UNITED STATES DISTRICT COURT FOR THE DISTRICT OF COLUMBIA
February 17, 2012
NICHOLAS SPAETH, PLAINTIFF,
MICHIGAN STATE UNIVERSITY COLLEGE OF LAW, ET AL., DEFENDANTS.
The opinion of the court was delivered by: Ellen Segal Huvelle United States District Judge
Plaintiff Nicholas Spaeth sued six law schools and various officers at those schools alleging that they violated the Age Discrimination in Employment Act, 29 U.S.C. § 621 et seq. ("ADEA"), by not offering him a tenure-track teaching position after he applied to them in advance of the 2010 American Association of Law Schools ("AALS") Faculty Recruitment Conference in Washington, D.C. (See Amended Complaint, Nov. 7, 2011 [Dkt. No. 10] ("Am. Compl.").) Before the Court are motions to dismiss, or in the alternative to sever and transfer, brought by defendants Michigan State University College of Law ("Michigan State");*fn1 the University of Missouri School of law and its Chancellor, Brady J. Deaton (collectively, "Missouri"); Hastings College of the Law and its Chancellor and Dean, Frank H. Wu (collectively, "UC Hastings"); and the University of Iowa College of Law and its President, Sally Mason (collectively, "Iowa").*fn2 Upon consideration of these motions and Spaeth's oppositions thereto,*fn3 the Court will grant defendants' motions insofar as they seek severance and transfer, and deny them without prejudice insofar as they seek dismissal of plaintiff's claims.
Spaeth, a citizen and resident of Missouri who was born in 1950 (Am. Compl. ¶¶ 1, 6), applied for teaching positions "with each of the" defendant law schools "and every other AALS member school through the Faculty Appointments Register [("FAR")] during the 2010 hiring cycle." (Id. ¶ 28.*fn4 ) AALS's FAR process requires applicants to submit "a short profile of [their] education, background, and teaching interests," which is compiled on the "mandatory" FAR Form, and, if they wish, a full resume. (Id. ¶ 21.) Applicants' FAR Forms and optional resumes are then "distributed to all AALS members who are recruiting" prior to the Recruitment Conference. (Id. ¶ 22.) Separately, law schools participating in the Conference "list, in the AALS Placement Bulletin,  descriptions of open positions and the type[s] of candidate[s] sought." (Id. ¶ 23.) Upon receipt of applicants' FAR Forms and optional resumes, law schools select and notify applicants they wish to interview at the Conference. (See id. ¶ 29; Iowa Mot. at 4--5.)
Spaeth was selected for two interviews at the 2010 AALS Recruitment Conference: "one at the University of Missouri, where he was already teaching as a visiting professor, and one at the University of Nebraska." (Am. Compl. ¶ 29.) He ultimately "received no job offers during the 2010 hiring cycle." (Id.) Spaeth alleges that each defendant law school made offers to other candidates who were younger than he, and that those candidates were less qualified than he. (Id. ¶ 1; see id. ¶¶ 36--63 (describing Spaeth's qualifications); id. ¶¶ 64--91 (comparing Spaeth's qualifications to those of the younger candidates hired by Michigan State); id. ¶¶ 95--130 (comparing Spaeth's qualifications to those of the younger candidates hired by Missouri); id. ¶¶ 132--61 (comparing Spaeth's qualifications to those of the younger candidates hired by UC Hastings); id. ¶¶ 195--223 (comparing Spaeth's qualifications to those of the younger candidates hired by Iowa).)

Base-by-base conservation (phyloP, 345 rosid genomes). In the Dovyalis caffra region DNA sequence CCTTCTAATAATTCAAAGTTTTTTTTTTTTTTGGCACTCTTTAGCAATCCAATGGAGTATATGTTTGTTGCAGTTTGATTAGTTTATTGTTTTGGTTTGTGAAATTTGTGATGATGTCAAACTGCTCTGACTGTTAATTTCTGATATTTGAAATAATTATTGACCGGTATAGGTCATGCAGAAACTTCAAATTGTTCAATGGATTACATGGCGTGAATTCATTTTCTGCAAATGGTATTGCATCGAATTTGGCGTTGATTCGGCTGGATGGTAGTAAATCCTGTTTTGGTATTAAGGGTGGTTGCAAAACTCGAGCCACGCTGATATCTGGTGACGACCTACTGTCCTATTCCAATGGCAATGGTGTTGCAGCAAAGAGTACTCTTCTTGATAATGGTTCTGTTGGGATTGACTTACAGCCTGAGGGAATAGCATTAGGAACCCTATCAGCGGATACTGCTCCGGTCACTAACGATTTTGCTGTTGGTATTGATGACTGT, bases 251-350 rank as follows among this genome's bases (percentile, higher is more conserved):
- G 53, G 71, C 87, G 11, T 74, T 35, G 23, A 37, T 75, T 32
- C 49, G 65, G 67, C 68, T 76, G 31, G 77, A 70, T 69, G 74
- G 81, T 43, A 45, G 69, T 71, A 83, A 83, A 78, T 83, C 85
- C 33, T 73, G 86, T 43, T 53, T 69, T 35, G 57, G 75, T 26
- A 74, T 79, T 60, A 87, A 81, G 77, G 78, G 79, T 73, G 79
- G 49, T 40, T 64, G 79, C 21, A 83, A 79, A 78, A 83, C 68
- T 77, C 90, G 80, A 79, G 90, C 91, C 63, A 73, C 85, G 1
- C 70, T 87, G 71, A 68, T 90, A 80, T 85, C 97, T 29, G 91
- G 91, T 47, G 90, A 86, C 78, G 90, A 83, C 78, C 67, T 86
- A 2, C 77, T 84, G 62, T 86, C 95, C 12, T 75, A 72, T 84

Having filed Charges of Discrimination against each defendant law school with the Equal Employment Opportunity Commission, and having received Notices of Right to Sue (id. ¶¶ 4--5), Spaeth has now brought suit, alleging that each defendant law school violated the ADEA by not hiring him. He seeks an injunction "ordering each [defendant law school] to offer [him] a tenure-track teaching position," along with declaratory, compensatory, and exemplary relief, and fees, costs, and pre- and post-judgment interest. (Id. at 51--52.)
Defendants have moved to dismiss pursuant to Federal Rule of Civil Procedure 12(b)(6), arguing that Spaeth has not pled a prima facie case under the ADEA.*fn5 In the alternative, defendants seek to sever Spaeth's suit, arguing that they have been misjoined and that the claims against each should be severed and transferred to each defendant law school's home forum. See Fed. R. Civ. P. 21 ("Misjoinder and Non-joinder of Parties"); 28 U.S.C. § 1404 ("Change of venue").*fn6
This Court will first consider severance and transfer, and since the Court concludes that they are appropriate for the reasons stated below, it need not address defendants' arguments for dismissal. See Pub. Citizen v. U.S. Dist. Court for the Dist. of Columbia, 486 F.3d 1342, 1348 (D.C. Cir. 2007) ("certain non-merits, non-jurisdictional issues may be addressed preliminarily" (citing Sinochem Intl' Co. v. Malaysia Int'l Shipping Corp., 549 U.S. 422, 425--26, 430--34 (2007))); Aftab v. Gonzalez, 597 F. Supp. 2d 76, 79 (D.D.C. 2009) ("Although the defendants have moved to dismiss for lack of subject matter jurisdiction, the motion to transfer venue . . . may be addressed first."). Defendants' Rule 12(b)(1) and Rule 12(b)(6) arguments are best addressed by the courts where Spaeth should have brought his claims.